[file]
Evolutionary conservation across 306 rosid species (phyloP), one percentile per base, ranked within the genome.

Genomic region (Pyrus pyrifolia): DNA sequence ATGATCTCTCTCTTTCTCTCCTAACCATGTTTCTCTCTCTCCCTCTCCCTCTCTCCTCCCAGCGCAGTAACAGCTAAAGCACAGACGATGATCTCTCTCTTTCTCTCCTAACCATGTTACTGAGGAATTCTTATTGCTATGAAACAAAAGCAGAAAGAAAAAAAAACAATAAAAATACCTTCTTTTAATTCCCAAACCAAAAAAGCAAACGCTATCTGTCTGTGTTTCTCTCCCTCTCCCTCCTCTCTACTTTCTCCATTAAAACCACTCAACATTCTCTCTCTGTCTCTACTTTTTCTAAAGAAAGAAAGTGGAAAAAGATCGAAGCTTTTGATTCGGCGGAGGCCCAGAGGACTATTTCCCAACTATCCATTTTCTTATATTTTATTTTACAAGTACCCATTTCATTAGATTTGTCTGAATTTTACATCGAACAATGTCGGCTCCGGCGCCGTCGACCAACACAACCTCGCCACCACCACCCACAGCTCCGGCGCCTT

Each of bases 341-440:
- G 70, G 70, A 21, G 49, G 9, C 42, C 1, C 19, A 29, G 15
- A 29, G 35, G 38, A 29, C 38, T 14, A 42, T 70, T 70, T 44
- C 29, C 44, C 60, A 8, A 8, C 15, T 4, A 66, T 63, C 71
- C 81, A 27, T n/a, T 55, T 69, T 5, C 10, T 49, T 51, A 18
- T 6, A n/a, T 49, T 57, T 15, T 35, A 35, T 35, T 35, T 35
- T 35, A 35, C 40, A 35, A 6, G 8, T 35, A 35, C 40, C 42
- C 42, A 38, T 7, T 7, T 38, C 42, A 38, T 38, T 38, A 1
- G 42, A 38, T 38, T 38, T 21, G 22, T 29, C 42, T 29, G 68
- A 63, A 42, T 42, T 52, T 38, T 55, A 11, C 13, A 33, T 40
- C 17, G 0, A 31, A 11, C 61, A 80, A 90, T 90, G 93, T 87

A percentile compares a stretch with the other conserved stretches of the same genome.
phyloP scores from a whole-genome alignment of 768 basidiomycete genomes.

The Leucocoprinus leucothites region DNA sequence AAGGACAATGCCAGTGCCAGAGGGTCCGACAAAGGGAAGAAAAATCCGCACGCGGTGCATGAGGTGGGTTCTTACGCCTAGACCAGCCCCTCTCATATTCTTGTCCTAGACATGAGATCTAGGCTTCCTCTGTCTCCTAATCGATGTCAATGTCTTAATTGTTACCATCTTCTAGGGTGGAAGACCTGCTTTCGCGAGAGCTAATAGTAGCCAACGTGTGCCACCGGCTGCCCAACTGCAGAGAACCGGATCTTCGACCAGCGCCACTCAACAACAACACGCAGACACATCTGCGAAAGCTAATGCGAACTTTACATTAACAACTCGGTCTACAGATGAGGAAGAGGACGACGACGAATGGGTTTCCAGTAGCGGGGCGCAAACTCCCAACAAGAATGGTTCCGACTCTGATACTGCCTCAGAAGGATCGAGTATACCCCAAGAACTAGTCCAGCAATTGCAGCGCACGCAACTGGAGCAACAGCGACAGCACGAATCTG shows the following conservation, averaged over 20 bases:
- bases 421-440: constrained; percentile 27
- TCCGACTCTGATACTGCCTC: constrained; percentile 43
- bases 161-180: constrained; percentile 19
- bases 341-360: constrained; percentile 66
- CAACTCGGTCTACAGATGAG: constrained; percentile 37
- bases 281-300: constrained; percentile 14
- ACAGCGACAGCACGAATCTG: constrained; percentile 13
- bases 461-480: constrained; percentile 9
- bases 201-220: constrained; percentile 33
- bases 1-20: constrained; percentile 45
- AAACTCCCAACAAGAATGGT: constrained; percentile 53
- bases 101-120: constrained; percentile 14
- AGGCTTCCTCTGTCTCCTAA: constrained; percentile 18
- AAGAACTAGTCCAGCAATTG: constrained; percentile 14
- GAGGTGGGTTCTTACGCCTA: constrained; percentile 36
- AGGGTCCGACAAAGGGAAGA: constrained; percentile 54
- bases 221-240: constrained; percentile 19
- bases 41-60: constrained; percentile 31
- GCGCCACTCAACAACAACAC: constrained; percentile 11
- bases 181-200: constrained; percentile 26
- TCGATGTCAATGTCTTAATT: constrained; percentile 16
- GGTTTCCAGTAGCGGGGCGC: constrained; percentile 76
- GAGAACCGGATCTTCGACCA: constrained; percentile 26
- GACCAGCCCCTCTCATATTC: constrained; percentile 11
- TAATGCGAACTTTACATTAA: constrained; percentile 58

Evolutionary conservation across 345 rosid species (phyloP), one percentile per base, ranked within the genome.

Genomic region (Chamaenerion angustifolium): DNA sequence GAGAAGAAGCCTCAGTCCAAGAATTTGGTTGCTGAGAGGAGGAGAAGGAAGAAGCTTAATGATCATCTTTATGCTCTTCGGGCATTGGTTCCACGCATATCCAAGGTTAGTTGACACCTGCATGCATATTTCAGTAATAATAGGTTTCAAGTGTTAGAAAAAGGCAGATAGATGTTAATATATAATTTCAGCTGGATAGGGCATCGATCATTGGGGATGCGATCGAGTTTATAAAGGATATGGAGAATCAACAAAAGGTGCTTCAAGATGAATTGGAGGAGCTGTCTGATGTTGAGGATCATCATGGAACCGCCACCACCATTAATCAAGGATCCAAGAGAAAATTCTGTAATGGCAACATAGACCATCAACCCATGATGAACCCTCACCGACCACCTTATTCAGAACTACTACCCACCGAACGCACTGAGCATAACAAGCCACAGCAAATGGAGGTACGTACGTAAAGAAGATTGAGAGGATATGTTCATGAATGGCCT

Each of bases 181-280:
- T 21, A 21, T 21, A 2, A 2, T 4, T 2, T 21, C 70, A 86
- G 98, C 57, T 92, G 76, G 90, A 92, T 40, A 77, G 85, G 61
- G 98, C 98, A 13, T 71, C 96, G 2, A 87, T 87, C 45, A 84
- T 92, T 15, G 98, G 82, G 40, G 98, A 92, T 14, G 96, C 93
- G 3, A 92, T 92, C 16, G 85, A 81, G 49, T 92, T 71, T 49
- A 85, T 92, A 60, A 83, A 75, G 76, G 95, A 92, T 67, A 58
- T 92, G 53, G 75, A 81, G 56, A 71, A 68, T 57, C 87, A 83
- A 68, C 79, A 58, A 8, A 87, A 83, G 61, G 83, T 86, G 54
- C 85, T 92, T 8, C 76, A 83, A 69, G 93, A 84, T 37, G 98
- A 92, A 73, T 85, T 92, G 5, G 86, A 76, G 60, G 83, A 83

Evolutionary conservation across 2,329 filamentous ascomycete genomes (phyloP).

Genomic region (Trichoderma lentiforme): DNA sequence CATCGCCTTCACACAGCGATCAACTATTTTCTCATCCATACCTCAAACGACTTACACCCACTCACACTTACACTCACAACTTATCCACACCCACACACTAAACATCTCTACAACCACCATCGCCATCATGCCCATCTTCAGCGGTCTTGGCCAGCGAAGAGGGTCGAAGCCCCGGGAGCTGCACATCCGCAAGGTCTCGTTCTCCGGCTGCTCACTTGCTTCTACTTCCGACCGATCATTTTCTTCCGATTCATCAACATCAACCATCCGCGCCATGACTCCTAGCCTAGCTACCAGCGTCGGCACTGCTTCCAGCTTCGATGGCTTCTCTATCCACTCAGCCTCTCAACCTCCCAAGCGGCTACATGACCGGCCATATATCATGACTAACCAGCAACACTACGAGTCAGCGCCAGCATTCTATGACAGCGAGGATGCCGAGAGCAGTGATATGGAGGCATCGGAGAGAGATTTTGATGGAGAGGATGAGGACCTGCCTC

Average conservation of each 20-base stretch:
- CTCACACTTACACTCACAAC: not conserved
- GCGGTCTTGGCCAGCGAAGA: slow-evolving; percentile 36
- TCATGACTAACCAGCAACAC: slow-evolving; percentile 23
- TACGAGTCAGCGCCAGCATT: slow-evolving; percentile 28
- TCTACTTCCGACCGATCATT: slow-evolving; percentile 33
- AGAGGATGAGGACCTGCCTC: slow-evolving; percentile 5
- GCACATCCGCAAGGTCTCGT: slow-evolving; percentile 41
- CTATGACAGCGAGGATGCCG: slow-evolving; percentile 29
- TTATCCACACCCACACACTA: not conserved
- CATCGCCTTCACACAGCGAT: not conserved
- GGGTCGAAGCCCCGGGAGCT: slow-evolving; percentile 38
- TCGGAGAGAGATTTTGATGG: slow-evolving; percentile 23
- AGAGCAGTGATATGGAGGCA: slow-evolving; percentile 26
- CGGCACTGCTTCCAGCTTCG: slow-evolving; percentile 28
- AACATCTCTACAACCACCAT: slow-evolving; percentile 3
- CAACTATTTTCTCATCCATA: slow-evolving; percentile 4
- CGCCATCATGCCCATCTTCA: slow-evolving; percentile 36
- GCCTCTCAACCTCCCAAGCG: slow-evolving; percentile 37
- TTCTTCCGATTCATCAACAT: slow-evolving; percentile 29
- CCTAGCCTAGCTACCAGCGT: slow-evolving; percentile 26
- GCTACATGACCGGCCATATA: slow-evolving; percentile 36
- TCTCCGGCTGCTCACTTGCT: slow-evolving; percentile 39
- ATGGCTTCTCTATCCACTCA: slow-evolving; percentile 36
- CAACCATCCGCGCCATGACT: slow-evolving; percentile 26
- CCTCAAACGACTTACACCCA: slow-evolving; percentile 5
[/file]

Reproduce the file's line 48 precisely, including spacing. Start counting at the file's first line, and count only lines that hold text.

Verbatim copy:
- T 92, T 15, G 98, G 82, G 40, G 98, A 92, T 14, G 96, C 93